Herman Cain's self-inflicted abortion problem

"It comes down to it's not the government's role or anybody else's role to make that decision"

Published October 20, 2011 7:02PM (EDT)

Herman Cain   (Reuters/Steve Marcus)
Herman Cain (Reuters/Steve Marcus)

This is a perfect example of why most political observers believe Herman Cain's run at the top of Republican presidential polls will be short-lived. He sat down for an interview with CNN's Piers Morgan last night, and the subject of abortion came up. Cain, as any candidate aspiring to unite the GOP's conservative base would, has been calling himself pro-life throughout the campaign, and he told Morgan that he believes life begins at conception. But then Morgan introduced a hypothetical question about Cain's daughter being raped, and Cain suddenly began sounding like a NARAL employee. Here's the complete transcript of what happened:

MORGAN: Abortion. What's your view of abortion?

CAIN: I believe that life begins at conception. And abortion under no circumstances. And here's why --

MORGAN: No circumstances?

CAIN: No circumstances.

MORGAN: Because many of your fellow candidates -- some of them qualify that.

CAIN: They qualify but --

MORGAN: Rape and incest.

CAIN: Rape and incest.

MORGAN: Are you honestly saying -- again, it's a tricky question, I know.

CAIN: Ask the tricky question.

MORGAN: But you've had children, grandchildren. If one of your female children, grandchildren was raped, you would honestly want her to bring up that baby as her own?

CAIN: You're mixing two things here, Piers?


CAIN: You're mixing --

MORGAN: That's what it comes down to.

CAIN: No, it comes down to it's not the government's role or anybody else's role to make that decision. Secondly, if you look at the statistical incidents, you're not talking about that big a number. So what I'm saying is it ultimately gets down to a choice that that family or that mother has to make.

Not me as president, not some politician, not a bureaucrat. It gets down to that family. And whatever they decide, they decide. I shouldn't have to tell them what decision to make for such a sensitive issue.

MORGAN: By expressing the view that you expressed, you are effectively -- you might be president. You can't hide behind now the mask, if you don't mind me saying, of being the pizza guy. You might be the president of United States of America. So your views on these things become exponentially massively more important. They become a directive to the nation.

CAIN: No they don't. I can have an opinion on an issue without it being a directive on the nation. The government shouldn't be trying to tell people everything to do, especially when it comes to social decisions that they need to make.

MORGAN: That's a very interesting departure --

CAIN: Yes.

MORGAN: -- from the normal politics.

CAIN: Exactly.

Now, I'm guessing that Cain was talking only about the specific type of situation Morgan brought up -- abortion in the case of rape or incest -- and that he thought this was clear. But it's not, which is why a flood of news stories today have suggested that Cain may actually be pro-choice. And it provided a perfect opening for Rick Santorum, who is desperately trying to puncture the Cain bubble and win over his conservative supporters, to go on the attack:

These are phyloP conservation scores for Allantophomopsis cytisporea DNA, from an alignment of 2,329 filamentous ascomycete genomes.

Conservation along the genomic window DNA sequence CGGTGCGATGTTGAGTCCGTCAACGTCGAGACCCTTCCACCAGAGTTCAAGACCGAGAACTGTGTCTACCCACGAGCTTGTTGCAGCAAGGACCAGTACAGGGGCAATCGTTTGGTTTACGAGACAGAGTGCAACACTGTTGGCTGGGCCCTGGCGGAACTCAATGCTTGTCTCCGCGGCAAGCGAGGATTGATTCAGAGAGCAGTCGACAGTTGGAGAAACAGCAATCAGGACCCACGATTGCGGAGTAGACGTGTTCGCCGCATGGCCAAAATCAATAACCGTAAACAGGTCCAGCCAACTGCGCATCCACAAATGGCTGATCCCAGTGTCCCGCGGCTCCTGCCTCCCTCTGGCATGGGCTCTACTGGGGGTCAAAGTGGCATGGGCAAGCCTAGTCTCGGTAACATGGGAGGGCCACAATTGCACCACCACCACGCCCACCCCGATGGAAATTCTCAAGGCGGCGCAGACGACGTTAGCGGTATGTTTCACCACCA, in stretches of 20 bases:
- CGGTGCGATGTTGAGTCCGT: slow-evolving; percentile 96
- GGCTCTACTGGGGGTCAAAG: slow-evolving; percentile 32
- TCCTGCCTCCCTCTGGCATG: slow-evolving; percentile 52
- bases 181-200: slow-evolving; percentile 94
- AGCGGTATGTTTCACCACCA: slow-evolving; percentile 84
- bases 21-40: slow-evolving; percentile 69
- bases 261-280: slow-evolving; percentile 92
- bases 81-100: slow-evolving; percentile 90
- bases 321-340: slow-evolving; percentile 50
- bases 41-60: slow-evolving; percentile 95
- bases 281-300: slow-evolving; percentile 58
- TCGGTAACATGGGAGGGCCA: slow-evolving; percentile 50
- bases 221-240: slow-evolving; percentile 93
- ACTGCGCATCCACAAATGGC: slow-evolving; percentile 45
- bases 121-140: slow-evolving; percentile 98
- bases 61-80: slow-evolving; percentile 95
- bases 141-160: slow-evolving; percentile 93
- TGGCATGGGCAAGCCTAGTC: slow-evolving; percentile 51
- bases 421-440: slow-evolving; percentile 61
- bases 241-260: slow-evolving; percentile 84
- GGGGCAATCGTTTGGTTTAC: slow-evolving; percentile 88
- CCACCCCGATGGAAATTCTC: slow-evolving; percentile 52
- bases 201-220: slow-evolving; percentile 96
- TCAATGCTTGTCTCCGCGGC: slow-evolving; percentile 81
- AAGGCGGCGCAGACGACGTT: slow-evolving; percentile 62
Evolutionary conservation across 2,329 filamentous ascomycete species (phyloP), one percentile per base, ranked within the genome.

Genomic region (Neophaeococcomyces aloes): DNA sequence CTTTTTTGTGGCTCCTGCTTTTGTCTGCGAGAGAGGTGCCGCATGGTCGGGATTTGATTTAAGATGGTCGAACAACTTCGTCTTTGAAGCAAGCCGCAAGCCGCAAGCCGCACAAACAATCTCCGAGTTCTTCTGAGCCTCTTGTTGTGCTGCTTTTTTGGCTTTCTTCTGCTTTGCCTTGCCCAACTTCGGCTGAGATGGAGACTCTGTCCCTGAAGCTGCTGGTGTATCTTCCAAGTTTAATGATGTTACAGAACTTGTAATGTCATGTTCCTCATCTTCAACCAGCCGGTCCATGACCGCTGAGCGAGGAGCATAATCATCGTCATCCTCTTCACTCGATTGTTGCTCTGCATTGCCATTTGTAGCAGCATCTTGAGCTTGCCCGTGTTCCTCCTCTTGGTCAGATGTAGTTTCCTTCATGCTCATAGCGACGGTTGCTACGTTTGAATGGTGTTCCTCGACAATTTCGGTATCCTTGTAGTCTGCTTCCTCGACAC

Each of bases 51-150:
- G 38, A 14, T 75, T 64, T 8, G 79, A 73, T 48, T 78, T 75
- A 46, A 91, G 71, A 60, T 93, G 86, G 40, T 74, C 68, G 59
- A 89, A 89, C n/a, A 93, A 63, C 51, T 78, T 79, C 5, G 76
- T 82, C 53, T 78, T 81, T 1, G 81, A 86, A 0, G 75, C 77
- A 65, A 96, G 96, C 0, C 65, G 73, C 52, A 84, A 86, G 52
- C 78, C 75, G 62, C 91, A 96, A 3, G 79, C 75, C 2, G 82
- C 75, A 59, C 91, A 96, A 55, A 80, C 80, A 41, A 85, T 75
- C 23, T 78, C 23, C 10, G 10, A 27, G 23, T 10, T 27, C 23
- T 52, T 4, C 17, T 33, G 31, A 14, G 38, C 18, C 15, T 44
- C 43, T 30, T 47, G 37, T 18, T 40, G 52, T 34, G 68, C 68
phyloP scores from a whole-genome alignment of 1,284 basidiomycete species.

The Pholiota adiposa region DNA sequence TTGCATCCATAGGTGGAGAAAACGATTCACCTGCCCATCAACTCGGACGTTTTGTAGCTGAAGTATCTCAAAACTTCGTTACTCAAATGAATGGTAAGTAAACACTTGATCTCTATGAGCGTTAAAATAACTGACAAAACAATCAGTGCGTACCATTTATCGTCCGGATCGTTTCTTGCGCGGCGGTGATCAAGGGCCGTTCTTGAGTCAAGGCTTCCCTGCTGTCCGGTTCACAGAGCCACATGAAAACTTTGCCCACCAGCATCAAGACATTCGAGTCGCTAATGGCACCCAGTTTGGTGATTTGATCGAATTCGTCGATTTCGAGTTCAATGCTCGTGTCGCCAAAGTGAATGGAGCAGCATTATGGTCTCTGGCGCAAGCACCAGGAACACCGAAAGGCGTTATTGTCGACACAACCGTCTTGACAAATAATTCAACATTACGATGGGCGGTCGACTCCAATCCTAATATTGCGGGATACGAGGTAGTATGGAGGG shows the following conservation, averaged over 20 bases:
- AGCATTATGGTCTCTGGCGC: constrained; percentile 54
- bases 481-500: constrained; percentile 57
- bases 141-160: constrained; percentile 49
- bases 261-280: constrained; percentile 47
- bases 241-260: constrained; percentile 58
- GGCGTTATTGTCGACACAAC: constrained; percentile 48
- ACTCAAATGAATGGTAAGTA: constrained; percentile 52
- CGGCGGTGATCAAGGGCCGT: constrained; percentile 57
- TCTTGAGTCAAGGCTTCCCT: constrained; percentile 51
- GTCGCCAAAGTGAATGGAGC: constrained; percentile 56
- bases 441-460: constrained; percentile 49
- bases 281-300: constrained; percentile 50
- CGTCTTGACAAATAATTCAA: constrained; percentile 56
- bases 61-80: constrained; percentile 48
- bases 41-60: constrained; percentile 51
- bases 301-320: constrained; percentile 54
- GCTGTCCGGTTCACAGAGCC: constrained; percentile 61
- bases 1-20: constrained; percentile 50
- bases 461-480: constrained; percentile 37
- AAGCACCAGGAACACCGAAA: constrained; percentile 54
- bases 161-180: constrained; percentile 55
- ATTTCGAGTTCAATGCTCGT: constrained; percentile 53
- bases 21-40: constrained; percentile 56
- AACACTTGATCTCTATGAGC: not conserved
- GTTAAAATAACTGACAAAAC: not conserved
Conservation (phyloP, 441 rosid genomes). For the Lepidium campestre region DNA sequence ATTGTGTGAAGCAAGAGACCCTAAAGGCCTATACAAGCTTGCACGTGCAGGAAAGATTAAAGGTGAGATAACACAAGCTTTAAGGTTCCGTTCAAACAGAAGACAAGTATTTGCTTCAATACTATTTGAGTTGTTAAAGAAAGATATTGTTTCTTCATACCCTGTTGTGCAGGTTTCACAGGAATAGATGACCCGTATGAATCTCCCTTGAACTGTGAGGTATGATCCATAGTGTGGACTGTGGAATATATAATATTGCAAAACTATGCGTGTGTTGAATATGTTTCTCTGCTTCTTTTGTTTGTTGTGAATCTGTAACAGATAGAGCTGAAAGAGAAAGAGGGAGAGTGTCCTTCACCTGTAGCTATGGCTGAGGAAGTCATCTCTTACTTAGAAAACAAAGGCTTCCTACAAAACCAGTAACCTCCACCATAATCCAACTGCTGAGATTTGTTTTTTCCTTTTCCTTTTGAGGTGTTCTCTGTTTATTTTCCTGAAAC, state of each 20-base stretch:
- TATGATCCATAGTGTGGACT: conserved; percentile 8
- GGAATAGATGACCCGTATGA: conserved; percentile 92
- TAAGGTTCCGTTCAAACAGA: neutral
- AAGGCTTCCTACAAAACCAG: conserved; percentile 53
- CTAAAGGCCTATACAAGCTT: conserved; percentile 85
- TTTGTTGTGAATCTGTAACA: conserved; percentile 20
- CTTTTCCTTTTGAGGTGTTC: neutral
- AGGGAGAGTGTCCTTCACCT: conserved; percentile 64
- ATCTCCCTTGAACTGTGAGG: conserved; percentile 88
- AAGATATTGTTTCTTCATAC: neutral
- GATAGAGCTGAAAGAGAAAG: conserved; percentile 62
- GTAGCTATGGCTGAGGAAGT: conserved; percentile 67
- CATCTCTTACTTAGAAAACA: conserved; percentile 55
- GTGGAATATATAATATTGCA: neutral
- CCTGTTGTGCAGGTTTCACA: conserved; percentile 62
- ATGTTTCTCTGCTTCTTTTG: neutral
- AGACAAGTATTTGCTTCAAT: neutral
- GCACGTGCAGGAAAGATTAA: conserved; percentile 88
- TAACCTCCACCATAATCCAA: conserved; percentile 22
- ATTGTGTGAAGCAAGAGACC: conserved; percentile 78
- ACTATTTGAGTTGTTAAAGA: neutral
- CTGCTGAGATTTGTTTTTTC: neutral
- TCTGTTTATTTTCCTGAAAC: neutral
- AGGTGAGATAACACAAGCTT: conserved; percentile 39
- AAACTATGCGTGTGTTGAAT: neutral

"Herman Cain said that he believes life begins at conception, but that it's up to the individual to decide whether or not to terminate that life," Santorum, the former Pennsylvania senator, said in a statement. "And I find it gravely troubling that Herman believes it's a life, but that he doesn't consider it a life worth fighting for."

"You cannot be both personally against abortion while condoning it – you can't have it both ways. We must defend the defenseless, period," Santorum concluded.

Cain tried to clarify a while ago, sending out a tweet that read: "I'm 100% pro-life. End of story."

Supporting an exception for rape and incest probably won't, by itself, hurt Cain with social conservatives (although there are pro-lifers who believe adamantly that abortion should only be allowed if the mother's life is in danger, and that even pregnancies caused by rape should be carried to term). But by adopting such a forceful, libertarian tone in making the case for a rape/incest exception, Cain may raise fears among social conservatives that he isn't sufficiently committed to their cause. In a way, the incident calls to mind Steve Forbes' frank admission during his 1996 campaign that while he opposed abortion, he didn't think that it would go away even if it was outlawed, a statement that cut into his appeal to antiabortion Republicans at a time when he was surging in the polls.

By Steve Kornacki

Steve Kornacki is an MSNBC host and political correspondent. Previously, he hosted “Up with Steve Kornacki” on Saturday and Sunday 8-10 a.m. ET and was a co-host on MSNBC’s ensemble show “The Cycle.” He has written for the New York Observer, covered Congress for Roll Call, and was the politics editor for Salon. His book, which focuses on the political history of the 1990s, is due out in 2017.

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